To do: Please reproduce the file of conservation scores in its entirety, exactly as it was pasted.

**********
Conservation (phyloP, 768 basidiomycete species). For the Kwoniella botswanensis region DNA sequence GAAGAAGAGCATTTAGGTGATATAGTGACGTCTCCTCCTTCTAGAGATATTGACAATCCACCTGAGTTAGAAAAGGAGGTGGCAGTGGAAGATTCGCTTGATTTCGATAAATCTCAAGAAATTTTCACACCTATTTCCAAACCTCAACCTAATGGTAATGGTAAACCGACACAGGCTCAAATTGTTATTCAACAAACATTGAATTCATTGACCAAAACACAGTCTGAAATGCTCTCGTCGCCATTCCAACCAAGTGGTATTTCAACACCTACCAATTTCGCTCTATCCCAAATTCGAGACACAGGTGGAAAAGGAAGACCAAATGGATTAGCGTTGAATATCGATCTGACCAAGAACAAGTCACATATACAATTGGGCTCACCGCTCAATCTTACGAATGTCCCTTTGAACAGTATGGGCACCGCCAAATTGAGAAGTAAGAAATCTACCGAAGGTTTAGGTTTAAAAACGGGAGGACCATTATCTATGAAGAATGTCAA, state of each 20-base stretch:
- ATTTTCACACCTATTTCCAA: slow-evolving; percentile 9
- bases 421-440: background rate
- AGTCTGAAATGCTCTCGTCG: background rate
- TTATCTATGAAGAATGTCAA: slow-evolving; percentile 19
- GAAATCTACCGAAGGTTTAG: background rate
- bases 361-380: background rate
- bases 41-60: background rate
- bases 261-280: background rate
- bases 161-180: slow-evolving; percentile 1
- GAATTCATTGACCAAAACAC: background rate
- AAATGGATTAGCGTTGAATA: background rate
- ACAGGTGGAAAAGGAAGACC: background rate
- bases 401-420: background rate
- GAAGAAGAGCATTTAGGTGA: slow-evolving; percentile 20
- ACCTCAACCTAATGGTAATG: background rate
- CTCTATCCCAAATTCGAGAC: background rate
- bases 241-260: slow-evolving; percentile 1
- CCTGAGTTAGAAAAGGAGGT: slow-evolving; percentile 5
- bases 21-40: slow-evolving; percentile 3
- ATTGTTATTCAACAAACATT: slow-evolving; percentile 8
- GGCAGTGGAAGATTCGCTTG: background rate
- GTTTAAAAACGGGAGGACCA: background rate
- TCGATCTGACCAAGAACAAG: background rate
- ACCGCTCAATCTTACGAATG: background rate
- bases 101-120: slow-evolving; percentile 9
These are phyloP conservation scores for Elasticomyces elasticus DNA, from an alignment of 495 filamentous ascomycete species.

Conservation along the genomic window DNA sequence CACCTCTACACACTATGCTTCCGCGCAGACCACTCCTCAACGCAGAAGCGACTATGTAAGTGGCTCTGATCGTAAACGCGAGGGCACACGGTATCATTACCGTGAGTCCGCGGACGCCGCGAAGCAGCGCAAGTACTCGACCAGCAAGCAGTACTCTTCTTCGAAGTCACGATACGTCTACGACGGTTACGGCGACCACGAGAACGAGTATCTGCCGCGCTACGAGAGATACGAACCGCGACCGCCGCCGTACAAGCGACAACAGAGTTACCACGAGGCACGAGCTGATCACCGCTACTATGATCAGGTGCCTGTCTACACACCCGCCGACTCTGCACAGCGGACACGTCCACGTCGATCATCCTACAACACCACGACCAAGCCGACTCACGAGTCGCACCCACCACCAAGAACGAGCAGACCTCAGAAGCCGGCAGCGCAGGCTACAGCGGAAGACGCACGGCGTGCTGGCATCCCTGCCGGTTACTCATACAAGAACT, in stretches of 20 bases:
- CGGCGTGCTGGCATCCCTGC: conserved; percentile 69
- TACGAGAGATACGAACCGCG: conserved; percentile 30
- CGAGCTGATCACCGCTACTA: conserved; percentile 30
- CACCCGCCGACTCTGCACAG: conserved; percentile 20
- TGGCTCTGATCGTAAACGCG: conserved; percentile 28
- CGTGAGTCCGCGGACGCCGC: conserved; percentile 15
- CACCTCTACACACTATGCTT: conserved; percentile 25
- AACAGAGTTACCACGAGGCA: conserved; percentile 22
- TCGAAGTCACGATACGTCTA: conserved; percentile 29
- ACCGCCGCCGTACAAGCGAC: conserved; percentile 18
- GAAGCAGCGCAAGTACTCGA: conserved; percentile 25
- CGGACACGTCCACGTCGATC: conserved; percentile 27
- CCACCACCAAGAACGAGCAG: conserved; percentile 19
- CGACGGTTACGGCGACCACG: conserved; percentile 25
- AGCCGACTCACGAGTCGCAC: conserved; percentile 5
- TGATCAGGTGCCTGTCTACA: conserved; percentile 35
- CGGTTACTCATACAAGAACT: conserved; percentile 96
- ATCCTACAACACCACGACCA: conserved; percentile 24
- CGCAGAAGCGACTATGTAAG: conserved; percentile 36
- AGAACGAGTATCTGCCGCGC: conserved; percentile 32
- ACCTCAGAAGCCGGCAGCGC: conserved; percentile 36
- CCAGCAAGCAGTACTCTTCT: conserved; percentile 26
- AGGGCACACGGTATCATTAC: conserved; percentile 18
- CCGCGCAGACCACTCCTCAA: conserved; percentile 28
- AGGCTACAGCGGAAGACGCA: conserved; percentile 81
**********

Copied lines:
Conservation (phyloP, 768 basidiomycete species). For the Kwoniella botswanensis region DNA sequence GAAGAAGAGCATTTAGGTGATATAGTGACGTCTCCTCCTTCTAGAGATATTGACAATCCACCTGAGTTAGAAAAGGAGGTGGCAGTGGAAGATTCGCTTGATTTCGATAAATCTCAAGAAATTTTCACACCTATTTCCAAACCTCAACCTAATGGTAATGGTAAACCGACACAGGCTCAAATTGTTATTCAACAAACATTGAATTCATTGACCAAAACACAGTCTGAAATGCTCTCGTCGCCATTCCAACCAAGTGGTATTTCAACACCTACCAATTTCGCTCTATCCCAAATTCGAGACACAGGTGGAAAAGGAAGACCAAATGGATTAGCGTTGAATATCGATCTGACCAAGAACAAGTCACATATACAATTGGGCTCACCGCTCAATCTTACGAATGTCCCTTTGAACAGTATGGGCACCGCCAAATTGAGAAGTAAGAAATCTACCGAAGGTTTAGGTTTAAAAACGGGAGGACCATTATCTATGAAGAATGTCAA, state of each 20-base stretch:
- ATTTTCACACCTATTTCCAA: slow-evolving; percentile 9
- bases 421-440: background rate
- AGTCTGAAATGCTCTCGTCG: background rate
- TTATCTATGAAGAATGTCAA: slow-evolving; percentile 19
- GAAATCTACCGAAGGTTTAG: background rate
- bases 361-380: background rate
- bases 41-60: background rate
- bases 261-280: background rate
- bases 161-180: slow-evolving; percentile 1
- GAATTCATTGACCAAAACAC: background rate
- AAATGGATTAGCGTTGAATA: background rate
- ACAGGTGGAAAAGGAAGACC: background rate
- bases 401-420: background rate
- GAAGAAGAGCATTTAGGTGA: slow-evolving; percentile 20
- ACCTCAACCTAATGGTAATG: background rate
- CTCTATCCCAAATTCGAGAC: background rate
- bases 241-260: slow-evolving; percentile 1
- CCTGAGTTAGAAAAGGAGGT: slow-evolving; percentile 5
- bases 21-40: slow-evolving; percentile 3
- ATTGTTATTCAACAAACATT: slow-evolving; percentile 8
- GGCAGTGGAAGATTCGCTTG: background rate
- GTTTAAAAACGGGAGGACCA: background rate
- TCGATCTGACCAAGAACAAG: background rate
- ACCGCTCAATCTTACGAATG: background rate
- bases 101-120: slow-evolving; percentile 9
These are phyloP conservation scores for Elasticomyces elasticus DNA, from an alignment of 495 filamentous ascomycete species.

Conservation along the genomic window DNA sequence CACCTCTACACACTATGCTTCCGCGCAGACCACTCCTCAACGCAGAAGCGACTATGTAAGTGGCTCTGATCGTAAACGCGAGGGCACACGGTATCATTACCGTGAGTCCGCGGACGCCGCGAAGCAGCGCAAGTACTCGACCAGCAAGCAGTACTCTTCTTCGAAGTCACGATACGTCTACGACGGTTACGGCGACCACGAGAACGAGTATCTGCCGCGCTACGAGAGATACGAACCGCGACCGCCGCCGTACAAGCGACAACAGAGTTACCACGAGGCACGAGCTGATCACCGCTACTATGATCAGGTGCCTGTCTACACACCCGCCGACTCTGCACAGCGGACACGTCCACGTCGATCATCCTACAACACCACGACCAAGCCGACTCACGAGTCGCACCCACCACCAAGAACGAGCAGACCTCAGAAGCCGGCAGCGCAGGCTACAGCGGAAGACGCACGGCGTGCTGGCATCCCTGCCGGTTACTCATACAAGAACT, in stretches of 20 bases:
- CGGCGTGCTGGCATCCCTGC: conserved; percentile 69
- TACGAGAGATACGAACCGCG: conserved; percentile 30
- CGAGCTGATCACCGCTACTA: conserved; percentile 30
- CACCCGCCGACTCTGCACAG: conserved; percentile 20
- TGGCTCTGATCGTAAACGCG: conserved; percentile 28
- CGTGAGTCCGCGGACGCCGC: conserved; percentile 15
- CACCTCTACACACTATGCTT: conserved; percentile 25
- AACAGAGTTACCACGAGGCA: conserved; percentile 22
- TCGAAGTCACGATACGTCTA: conserved; percentile 29
- ACCGCCGCCGTACAAGCGAC: conserved; percentile 18
- GAAGCAGCGCAAGTACTCGA: conserved; percentile 25
- CGGACACGTCCACGTCGATC: conserved; percentile 27
- CCACCACCAAGAACGAGCAG: conserved; percentile 19
- CGACGGTTACGGCGACCACG: conserved; percentile 25
- AGCCGACTCACGAGTCGCAC: conserved; percentile 5
- TGATCAGGTGCCTGTCTACA: conserved; percentile 35
- CGGTTACTCATACAAGAACT: conserved; percentile 96
- ATCCTACAACACCACGACCA: conserved; percentile 24
- CGCAGAAGCGACTATGTAAG: conserved; percentile 36
- AGAACGAGTATCTGCCGCGC: conserved; percentile 32
- ACCTCAGAAGCCGGCAGCGC: conserved; percentile 36
- CCAGCAAGCAGTACTCTTCT: conserved; percentile 26
- AGGGCACACGGTATCATTAC: conserved; percentile 18
- CCGCGCAGACCACTCCTCAA: conserved; percentile 28
- AGGCTACAGCGGAAGACGCA: conserved; percentile 81